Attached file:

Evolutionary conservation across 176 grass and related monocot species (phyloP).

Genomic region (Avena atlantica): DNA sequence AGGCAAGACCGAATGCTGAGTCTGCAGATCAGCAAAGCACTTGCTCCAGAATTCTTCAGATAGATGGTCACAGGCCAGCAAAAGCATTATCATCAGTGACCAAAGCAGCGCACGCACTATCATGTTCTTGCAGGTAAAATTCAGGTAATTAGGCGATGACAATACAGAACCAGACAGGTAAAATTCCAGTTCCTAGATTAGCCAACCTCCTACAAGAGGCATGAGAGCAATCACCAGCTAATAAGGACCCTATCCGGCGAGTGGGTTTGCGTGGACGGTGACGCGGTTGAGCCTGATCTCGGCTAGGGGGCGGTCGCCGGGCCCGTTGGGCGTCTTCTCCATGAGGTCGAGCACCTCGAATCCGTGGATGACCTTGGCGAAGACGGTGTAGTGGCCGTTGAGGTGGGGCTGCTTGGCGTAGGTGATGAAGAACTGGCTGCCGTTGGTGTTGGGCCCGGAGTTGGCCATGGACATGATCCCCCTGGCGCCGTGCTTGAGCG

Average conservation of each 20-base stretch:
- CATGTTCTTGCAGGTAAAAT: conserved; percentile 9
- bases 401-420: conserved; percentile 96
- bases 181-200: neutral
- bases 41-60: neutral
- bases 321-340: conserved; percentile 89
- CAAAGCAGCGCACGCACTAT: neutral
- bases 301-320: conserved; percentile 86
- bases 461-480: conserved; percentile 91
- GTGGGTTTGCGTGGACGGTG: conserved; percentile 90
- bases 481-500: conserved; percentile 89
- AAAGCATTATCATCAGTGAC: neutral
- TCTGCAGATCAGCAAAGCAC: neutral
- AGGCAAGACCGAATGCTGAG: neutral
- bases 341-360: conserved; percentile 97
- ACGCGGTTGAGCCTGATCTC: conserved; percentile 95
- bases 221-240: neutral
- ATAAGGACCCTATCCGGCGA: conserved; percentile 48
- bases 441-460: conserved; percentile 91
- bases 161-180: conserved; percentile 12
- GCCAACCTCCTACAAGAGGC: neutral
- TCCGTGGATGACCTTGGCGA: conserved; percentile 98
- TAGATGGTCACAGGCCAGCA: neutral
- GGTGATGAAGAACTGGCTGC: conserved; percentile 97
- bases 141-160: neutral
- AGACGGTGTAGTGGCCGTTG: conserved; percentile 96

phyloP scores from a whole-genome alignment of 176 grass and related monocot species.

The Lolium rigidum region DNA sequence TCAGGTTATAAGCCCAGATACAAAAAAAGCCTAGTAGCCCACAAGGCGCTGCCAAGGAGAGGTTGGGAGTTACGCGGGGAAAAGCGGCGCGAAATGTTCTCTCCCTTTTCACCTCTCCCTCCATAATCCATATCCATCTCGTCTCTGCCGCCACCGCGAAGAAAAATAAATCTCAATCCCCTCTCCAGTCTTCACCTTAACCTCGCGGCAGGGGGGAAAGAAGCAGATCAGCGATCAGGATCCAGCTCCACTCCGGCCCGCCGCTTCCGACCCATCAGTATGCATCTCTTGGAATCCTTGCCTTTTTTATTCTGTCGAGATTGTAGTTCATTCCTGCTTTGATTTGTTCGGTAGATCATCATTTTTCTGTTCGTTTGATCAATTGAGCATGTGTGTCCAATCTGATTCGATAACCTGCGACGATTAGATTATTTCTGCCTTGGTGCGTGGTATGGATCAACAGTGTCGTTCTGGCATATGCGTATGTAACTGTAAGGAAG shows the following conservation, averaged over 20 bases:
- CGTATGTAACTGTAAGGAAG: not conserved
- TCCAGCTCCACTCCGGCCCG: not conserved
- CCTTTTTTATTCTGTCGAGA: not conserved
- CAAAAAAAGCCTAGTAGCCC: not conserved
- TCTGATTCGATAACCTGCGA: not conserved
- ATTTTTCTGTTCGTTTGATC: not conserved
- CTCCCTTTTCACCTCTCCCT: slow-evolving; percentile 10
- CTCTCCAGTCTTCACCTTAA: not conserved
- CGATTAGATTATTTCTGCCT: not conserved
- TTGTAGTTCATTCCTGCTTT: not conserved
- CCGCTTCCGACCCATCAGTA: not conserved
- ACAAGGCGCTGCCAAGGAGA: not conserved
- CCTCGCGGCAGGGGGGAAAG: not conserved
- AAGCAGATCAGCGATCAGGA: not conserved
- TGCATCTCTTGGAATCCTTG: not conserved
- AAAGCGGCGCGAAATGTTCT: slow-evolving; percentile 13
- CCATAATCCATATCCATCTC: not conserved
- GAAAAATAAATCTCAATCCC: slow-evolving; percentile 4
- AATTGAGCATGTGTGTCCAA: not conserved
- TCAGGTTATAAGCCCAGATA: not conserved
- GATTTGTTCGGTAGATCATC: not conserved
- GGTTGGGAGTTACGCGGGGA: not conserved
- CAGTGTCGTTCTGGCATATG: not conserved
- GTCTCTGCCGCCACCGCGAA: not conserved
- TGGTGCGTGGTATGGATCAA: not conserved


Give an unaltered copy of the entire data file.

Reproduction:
Evolutionary conservation across 176 grass and related monocot species (phyloP).

Genomic region (Avena atlantica): DNA sequence AGGCAAGACCGAATGCTGAGTCTGCAGATCAGCAAAGCACTTGCTCCAGAATTCTTCAGATAGATGGTCACAGGCCAGCAAAAGCATTATCATCAGTGACCAAAGCAGCGCACGCACTATCATGTTCTTGCAGGTAAAATTCAGGTAATTAGGCGATGACAATACAGAACCAGACAGGTAAAATTCCAGTTCCTAGATTAGCCAACCTCCTACAAGAGGCATGAGAGCAATCACCAGCTAATAAGGACCCTATCCGGCGAGTGGGTTTGCGTGGACGGTGACGCGGTTGAGCCTGATCTCGGCTAGGGGGCGGTCGCCGGGCCCGTTGGGCGTCTTCTCCATGAGGTCGAGCACCTCGAATCCGTGGATGACCTTGGCGAAGACGGTGTAGTGGCCGTTGAGGTGGGGCTGCTTGGCGTAGGTGATGAAGAACTGGCTGCCGTTGGTGTTGGGCCCGGAGTTGGCCATGGACATGATCCCCCTGGCGCCGTGCTTGAGCG

Average conservation of each 20-base stretch:
- CATGTTCTTGCAGGTAAAAT: conserved; percentile 9
- bases 401-420: conserved; percentile 96
- bases 181-200: neutral
- bases 41-60: neutral
- bases 321-340: conserved; percentile 89
- CAAAGCAGCGCACGCACTAT: neutral
- bases 301-320: conserved; percentile 86
- bases 461-480: conserved; percentile 91
- GTGGGTTTGCGTGGACGGTG: conserved; percentile 90
- bases 481-500: conserved; percentile 89
- AAAGCATTATCATCAGTGAC: neutral
- TCTGCAGATCAGCAAAGCAC: neutral
- AGGCAAGACCGAATGCTGAG: neutral
- bases 341-360: conserved; percentile 97
- ACGCGGTTGAGCCTGATCTC: conserved; percentile 95
- bases 221-240: neutral
- ATAAGGACCCTATCCGGCGA: conserved; percentile 48
- bases 441-460: conserved; percentile 91
- bases 161-180: conserved; percentile 12
- GCCAACCTCCTACAAGAGGC: neutral
- TCCGTGGATGACCTTGGCGA: conserved; percentile 98
- TAGATGGTCACAGGCCAGCA: neutral
- GGTGATGAAGAACTGGCTGC: conserved; percentile 97
- bases 141-160: neutral
- AGACGGTGTAGTGGCCGTTG: conserved; percentile 96

phyloP scores from a whole-genome alignment of 176 grass and related monocot species.

The Lolium rigidum region DNA sequence TCAGGTTATAAGCCCAGATACAAAAAAAGCCTAGTAGCCCACAAGGCGCTGCCAAGGAGAGGTTGGGAGTTACGCGGGGAAAAGCGGCGCGAAATGTTCTCTCCCTTTTCACCTCTCCCTCCATAATCCATATCCATCTCGTCTCTGCCGCCACCGCGAAGAAAAATAAATCTCAATCCCCTCTCCAGTCTTCACCTTAACCTCGCGGCAGGGGGGAAAGAAGCAGATCAGCGATCAGGATCCAGCTCCACTCCGGCCCGCCGCTTCCGACCCATCAGTATGCATCTCTTGGAATCCTTGCCTTTTTTATTCTGTCGAGATTGTAGTTCATTCCTGCTTTGATTTGTTCGGTAGATCATCATTTTTCTGTTCGTTTGATCAATTGAGCATGTGTGTCCAATCTGATTCGATAACCTGCGACGATTAGATTATTTCTGCCTTGGTGCGTGGTATGGATCAACAGTGTCGTTCTGGCATATGCGTATGTAACTGTAAGGAAG shows the following conservation, averaged over 20 bases:
- CGTATGTAACTGTAAGGAAG: not conserved
- TCCAGCTCCACTCCGGCCCG: not conserved
- CCTTTTTTATTCTGTCGAGA: not conserved
- CAAAAAAAGCCTAGTAGCCC: not conserved
- TCTGATTCGATAACCTGCGA: not conserved
- ATTTTTCTGTTCGTTTGATC: not conserved
- CTCCCTTTTCACCTCTCCCT: slow-evolving; percentile 10
- CTCTCCAGTCTTCACCTTAA: not conserved
- CGATTAGATTATTTCTGCCT: not conserved
- TTGTAGTTCATTCCTGCTTT: not conserved
- CCGCTTCCGACCCATCAGTA: not conserved
- ACAAGGCGCTGCCAAGGAGA: not conserved
- CCTCGCGGCAGGGGGGAAAG: not conserved
- AAGCAGATCAGCGATCAGGA: not conserved
- TGCATCTCTTGGAATCCTTG: not conserved
- AAAGCGGCGCGAAATGTTCT: slow-evolving; percentile 13
- CCATAATCCATATCCATCTC: not conserved
- GAAAAATAAATCTCAATCCC: slow-evolving; percentile 4
- AATTGAGCATGTGTGTCCAA: not conserved
- TCAGGTTATAAGCCCAGATA: not conserved
- GATTTGTTCGGTAGATCATC: not conserved
- GGTTGGGAGTTACGCGGGGA: not conserved
- CAGTGTCGTTCTGGCATATG: not conserved
- GTCTCTGCCGCCACCGCGAA: not conserved
- TGGTGCGTGGTATGGATCAA: not conserved